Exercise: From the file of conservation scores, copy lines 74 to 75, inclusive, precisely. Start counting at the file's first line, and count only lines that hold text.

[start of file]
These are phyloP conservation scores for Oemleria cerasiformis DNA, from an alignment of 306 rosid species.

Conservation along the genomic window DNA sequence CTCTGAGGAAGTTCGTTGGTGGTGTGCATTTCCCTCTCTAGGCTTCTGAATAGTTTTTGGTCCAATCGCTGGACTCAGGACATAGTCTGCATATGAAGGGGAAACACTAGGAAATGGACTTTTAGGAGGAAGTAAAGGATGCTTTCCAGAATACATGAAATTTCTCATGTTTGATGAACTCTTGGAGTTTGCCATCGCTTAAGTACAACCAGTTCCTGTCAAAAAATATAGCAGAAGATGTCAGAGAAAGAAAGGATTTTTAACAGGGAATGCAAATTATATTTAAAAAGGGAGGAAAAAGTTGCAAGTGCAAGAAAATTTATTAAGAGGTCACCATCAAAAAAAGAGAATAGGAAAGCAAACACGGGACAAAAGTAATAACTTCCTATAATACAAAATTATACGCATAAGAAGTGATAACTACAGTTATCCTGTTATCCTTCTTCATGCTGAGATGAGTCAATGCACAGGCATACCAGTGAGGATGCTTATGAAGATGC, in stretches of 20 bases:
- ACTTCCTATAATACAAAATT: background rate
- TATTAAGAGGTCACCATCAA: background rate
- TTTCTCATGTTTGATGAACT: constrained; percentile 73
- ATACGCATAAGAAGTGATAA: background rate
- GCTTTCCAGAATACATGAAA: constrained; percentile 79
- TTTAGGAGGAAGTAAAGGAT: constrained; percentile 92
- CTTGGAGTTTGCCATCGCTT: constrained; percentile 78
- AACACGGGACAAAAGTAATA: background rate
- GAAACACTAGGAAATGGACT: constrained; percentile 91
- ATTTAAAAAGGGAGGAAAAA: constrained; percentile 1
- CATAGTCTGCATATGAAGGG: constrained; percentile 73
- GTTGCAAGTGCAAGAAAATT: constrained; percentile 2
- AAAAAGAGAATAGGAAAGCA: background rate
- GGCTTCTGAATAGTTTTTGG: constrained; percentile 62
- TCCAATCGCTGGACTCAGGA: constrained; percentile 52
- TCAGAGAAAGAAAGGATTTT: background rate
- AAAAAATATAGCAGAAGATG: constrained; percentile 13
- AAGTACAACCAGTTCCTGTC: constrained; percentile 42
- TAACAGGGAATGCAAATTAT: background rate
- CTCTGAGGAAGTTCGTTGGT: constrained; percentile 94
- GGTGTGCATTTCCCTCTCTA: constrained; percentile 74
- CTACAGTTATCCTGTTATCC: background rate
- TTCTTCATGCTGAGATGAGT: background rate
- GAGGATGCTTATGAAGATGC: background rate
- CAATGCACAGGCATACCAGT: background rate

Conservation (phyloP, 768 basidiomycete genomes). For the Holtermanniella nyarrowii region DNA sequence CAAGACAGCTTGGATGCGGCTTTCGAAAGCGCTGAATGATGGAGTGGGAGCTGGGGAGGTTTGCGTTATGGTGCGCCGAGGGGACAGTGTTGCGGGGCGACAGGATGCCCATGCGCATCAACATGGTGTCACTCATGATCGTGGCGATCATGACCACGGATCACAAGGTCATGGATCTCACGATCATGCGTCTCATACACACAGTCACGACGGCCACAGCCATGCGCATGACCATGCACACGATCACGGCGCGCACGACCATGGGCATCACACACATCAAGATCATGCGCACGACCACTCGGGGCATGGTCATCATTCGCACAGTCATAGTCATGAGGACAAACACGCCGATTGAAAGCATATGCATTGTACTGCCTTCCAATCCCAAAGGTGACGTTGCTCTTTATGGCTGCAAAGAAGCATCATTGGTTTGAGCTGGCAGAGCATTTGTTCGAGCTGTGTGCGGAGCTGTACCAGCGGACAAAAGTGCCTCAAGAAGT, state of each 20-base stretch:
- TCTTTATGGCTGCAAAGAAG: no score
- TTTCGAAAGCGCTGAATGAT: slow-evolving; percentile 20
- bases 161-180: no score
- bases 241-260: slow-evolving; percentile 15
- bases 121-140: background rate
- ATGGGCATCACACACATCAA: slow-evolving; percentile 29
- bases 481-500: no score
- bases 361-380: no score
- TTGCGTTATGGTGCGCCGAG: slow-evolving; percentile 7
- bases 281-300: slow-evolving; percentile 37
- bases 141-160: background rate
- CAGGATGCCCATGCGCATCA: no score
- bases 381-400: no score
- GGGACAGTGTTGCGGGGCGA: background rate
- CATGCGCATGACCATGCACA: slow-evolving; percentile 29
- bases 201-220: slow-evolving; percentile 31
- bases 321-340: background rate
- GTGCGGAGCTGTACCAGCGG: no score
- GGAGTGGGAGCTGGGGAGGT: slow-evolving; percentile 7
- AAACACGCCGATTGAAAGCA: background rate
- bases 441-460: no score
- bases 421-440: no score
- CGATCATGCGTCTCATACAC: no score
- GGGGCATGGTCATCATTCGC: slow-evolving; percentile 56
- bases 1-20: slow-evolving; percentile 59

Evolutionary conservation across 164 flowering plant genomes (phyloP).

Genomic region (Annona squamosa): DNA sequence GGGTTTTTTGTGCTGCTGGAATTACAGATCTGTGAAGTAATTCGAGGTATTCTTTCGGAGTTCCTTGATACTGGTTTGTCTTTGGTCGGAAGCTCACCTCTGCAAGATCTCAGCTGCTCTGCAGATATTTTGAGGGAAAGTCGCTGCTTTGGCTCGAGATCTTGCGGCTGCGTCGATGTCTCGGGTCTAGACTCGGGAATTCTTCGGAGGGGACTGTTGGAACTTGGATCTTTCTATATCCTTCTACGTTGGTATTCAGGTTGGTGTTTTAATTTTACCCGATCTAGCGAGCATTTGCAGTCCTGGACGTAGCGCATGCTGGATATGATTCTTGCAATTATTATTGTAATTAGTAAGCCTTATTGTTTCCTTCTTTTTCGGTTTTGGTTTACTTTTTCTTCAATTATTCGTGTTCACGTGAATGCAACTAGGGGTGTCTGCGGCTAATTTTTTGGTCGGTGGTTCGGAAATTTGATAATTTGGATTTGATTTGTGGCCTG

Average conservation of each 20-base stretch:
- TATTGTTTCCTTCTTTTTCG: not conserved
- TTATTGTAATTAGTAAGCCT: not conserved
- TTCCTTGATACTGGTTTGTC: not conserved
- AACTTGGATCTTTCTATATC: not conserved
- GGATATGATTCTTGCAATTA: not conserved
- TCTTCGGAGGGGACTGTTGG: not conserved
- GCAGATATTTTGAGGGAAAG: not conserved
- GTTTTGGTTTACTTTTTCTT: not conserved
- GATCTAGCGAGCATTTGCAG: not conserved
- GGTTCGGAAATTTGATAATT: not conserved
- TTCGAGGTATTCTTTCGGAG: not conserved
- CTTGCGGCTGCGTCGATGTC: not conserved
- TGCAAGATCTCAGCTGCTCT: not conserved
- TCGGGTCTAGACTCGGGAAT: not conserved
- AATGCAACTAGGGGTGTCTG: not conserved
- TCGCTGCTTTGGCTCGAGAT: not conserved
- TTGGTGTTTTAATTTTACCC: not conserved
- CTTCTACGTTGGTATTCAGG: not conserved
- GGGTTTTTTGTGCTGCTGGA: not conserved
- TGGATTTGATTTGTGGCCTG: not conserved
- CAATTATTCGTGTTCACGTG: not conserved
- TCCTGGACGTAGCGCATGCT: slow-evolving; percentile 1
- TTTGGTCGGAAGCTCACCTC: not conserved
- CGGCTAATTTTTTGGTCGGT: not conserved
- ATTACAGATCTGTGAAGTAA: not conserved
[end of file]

- CTTCTACGTTGGTATTCAGG: not conserved
- GGGTTTTTTGTGCTGCTGGA: not conserved